EDDIE Hawthorne is not a car guy. He’s adamant on this. The way a car works just doesn’t interest him. He’s not alone in the motor trade, though – but he does draw the line at cars being just lumps of metal ripe for selling.
‘I’m not a petrolhead,’ he says. ‘Cars are a stock-in trade for me. Don’t get me wrong though, I like a nice car as much as the next person – but just don’t ask me how many miles to the gallon a car does!’ It’s probably a good way to be when you’re the managing director of one of the UK’s leading car dealer groups – Arnold Clark.
The business was founded in 1954 by Arnold Clark (knighted in 2004) after he got a flavour for car selling by purchasing a Morris Ten Four for £70 and selling it for a profit.
He opened the company’s first premises on Park Road in Glasgow and, 60 years later, the business turns over in excess of £3bn and has more than 200 dealerships, 130 service centres, 40 accident and repair centres and 13 parts centres.
Hawthorne’s attitude towards cars isn’t surprising though when you dig further into his history. In 1986 he joined the audit department of Arthur Young, Glasgow, before qualifying as a chartered accountant three years later.
And it was then that he made his biggest career move.
‘What enticed me to Arnold Clark was that I was a frustrated chartered accountant who was the auditor of the Arnold Clark organisation,’ Hawthorne explains.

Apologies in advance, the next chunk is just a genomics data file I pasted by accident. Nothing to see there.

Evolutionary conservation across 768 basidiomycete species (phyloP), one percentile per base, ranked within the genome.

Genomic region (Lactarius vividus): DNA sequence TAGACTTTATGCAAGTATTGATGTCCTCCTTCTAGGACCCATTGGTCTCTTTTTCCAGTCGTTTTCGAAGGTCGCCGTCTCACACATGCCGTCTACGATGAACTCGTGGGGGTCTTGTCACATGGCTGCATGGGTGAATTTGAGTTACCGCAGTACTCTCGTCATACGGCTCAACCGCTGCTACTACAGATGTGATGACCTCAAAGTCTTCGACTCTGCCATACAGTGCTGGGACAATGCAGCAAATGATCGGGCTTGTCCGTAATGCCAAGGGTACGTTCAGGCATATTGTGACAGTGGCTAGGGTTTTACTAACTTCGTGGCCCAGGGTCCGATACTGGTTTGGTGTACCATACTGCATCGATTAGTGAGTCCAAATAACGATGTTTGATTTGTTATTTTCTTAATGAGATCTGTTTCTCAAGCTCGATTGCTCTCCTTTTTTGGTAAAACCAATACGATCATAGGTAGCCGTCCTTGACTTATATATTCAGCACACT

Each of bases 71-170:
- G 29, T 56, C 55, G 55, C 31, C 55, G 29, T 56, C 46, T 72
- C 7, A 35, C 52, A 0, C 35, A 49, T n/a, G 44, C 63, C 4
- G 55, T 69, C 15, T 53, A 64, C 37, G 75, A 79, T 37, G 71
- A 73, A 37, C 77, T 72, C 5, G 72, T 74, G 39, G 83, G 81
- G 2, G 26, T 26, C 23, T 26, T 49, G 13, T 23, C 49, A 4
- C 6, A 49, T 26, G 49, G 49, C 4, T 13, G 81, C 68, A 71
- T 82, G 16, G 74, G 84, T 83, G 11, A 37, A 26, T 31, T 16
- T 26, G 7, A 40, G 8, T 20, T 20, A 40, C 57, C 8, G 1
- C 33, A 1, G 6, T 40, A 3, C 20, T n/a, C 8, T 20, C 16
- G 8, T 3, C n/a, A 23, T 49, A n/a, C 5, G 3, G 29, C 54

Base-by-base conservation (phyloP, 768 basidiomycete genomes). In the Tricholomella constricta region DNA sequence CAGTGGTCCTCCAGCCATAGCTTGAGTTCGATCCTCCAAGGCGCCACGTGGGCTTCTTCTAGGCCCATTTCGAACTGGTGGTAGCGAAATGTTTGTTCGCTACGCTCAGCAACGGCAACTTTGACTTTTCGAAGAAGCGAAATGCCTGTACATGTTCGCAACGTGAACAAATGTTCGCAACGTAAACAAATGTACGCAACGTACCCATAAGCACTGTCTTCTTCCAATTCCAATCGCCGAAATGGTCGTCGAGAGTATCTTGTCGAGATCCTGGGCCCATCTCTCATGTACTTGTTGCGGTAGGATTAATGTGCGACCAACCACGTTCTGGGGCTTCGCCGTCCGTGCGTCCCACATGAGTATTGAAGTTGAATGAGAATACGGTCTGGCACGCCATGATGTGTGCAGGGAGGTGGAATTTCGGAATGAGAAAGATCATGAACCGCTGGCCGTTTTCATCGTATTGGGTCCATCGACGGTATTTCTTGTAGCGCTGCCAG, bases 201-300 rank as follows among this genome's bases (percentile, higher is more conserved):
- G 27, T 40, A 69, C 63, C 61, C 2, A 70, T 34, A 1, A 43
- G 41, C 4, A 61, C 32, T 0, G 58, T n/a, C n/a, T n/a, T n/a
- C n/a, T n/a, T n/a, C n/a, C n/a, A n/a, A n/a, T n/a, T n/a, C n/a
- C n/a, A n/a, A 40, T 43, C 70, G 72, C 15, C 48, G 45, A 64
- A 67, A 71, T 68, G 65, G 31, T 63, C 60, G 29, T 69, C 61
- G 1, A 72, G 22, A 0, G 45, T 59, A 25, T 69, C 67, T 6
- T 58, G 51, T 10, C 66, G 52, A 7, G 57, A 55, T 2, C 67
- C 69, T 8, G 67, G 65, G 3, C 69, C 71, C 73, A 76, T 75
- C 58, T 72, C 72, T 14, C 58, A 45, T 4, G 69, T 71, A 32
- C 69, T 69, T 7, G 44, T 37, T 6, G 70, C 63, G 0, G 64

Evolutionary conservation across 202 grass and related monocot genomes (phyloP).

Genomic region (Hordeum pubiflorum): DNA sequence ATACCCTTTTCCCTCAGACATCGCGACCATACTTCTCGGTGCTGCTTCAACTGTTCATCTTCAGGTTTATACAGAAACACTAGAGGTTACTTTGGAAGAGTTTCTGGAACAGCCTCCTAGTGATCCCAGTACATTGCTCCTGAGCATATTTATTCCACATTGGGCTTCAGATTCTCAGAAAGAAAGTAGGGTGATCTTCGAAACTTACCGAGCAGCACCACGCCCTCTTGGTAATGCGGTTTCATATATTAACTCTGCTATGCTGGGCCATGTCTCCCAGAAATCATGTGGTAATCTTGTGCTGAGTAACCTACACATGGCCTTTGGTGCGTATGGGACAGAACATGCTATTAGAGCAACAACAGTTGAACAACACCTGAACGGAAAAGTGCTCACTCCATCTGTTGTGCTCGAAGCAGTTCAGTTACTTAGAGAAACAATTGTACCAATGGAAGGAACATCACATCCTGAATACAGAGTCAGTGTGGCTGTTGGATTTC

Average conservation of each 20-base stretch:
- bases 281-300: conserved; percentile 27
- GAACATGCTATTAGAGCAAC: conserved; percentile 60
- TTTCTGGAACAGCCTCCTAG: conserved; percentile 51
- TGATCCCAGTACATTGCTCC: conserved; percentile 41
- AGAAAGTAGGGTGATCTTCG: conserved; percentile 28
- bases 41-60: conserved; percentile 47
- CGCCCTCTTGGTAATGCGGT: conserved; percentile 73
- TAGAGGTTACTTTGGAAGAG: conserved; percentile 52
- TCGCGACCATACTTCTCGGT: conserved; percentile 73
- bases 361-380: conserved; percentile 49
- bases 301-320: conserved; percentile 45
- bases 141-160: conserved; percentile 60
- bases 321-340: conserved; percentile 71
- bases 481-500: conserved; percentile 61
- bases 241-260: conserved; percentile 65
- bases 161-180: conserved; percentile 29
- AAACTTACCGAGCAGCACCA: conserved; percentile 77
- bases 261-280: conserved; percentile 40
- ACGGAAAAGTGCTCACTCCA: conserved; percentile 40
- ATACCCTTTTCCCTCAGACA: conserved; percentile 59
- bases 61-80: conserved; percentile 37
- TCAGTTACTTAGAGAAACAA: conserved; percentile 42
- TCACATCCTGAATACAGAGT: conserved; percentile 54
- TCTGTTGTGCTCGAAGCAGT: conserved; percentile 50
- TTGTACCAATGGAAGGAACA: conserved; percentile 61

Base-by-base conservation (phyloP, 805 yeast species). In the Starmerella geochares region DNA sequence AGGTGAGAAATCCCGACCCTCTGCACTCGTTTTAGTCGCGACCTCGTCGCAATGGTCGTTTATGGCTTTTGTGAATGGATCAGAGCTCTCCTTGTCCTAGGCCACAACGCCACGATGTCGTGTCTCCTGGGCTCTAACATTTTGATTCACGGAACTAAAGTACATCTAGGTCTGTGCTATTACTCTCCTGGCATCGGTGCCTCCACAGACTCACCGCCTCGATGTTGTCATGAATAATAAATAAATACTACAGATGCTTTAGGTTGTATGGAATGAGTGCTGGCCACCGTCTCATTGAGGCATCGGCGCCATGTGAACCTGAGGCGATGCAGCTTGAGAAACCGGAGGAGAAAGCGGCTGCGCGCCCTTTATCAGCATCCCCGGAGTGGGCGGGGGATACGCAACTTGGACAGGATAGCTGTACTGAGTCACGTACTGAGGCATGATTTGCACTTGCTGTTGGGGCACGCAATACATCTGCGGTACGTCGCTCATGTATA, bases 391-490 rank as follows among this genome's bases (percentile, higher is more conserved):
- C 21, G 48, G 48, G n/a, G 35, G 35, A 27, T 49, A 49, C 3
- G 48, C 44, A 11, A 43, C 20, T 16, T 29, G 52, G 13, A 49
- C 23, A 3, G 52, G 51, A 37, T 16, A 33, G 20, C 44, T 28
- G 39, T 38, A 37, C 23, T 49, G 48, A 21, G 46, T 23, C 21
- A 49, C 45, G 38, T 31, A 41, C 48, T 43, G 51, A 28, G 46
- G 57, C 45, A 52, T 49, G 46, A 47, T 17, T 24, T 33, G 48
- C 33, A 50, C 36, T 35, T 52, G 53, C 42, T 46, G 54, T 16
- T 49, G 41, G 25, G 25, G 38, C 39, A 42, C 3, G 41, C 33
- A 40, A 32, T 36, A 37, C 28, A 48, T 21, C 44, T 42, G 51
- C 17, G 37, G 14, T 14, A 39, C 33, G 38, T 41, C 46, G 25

‘I was doing the audits in 1989 and Sir Arnold said to me: “I’ll see you next year” and I replied: “No you won’t, I’m off to do something else in the industry”.
‘About 25 minutes later he gave me a job and I was starting with him. It’s a day I’ll never forget – I always think he got me a wee bit cheap but he is a good car salesman!’
‘I think we went a wee bit Banzai with acquisitions in 2012, I think we had a bit too much money in the bank’
Hawthorne strongly believes the world of car retailing back in the late-1980s differs little from that of nowadays.
‘There’s no real difference to car retailing – it’s very much the same today as it was 25 years ago,’ he says.
‘There weren’t such strong PCPs around but simpler HPs and personal loans were the thing to sell. There was a slightly higher margin with new cars and fewer quality standards – it was the days before the year 2000 and block exemption changing when everybody was worried about Tesco, Asda and all the big supermarkets coming into cars.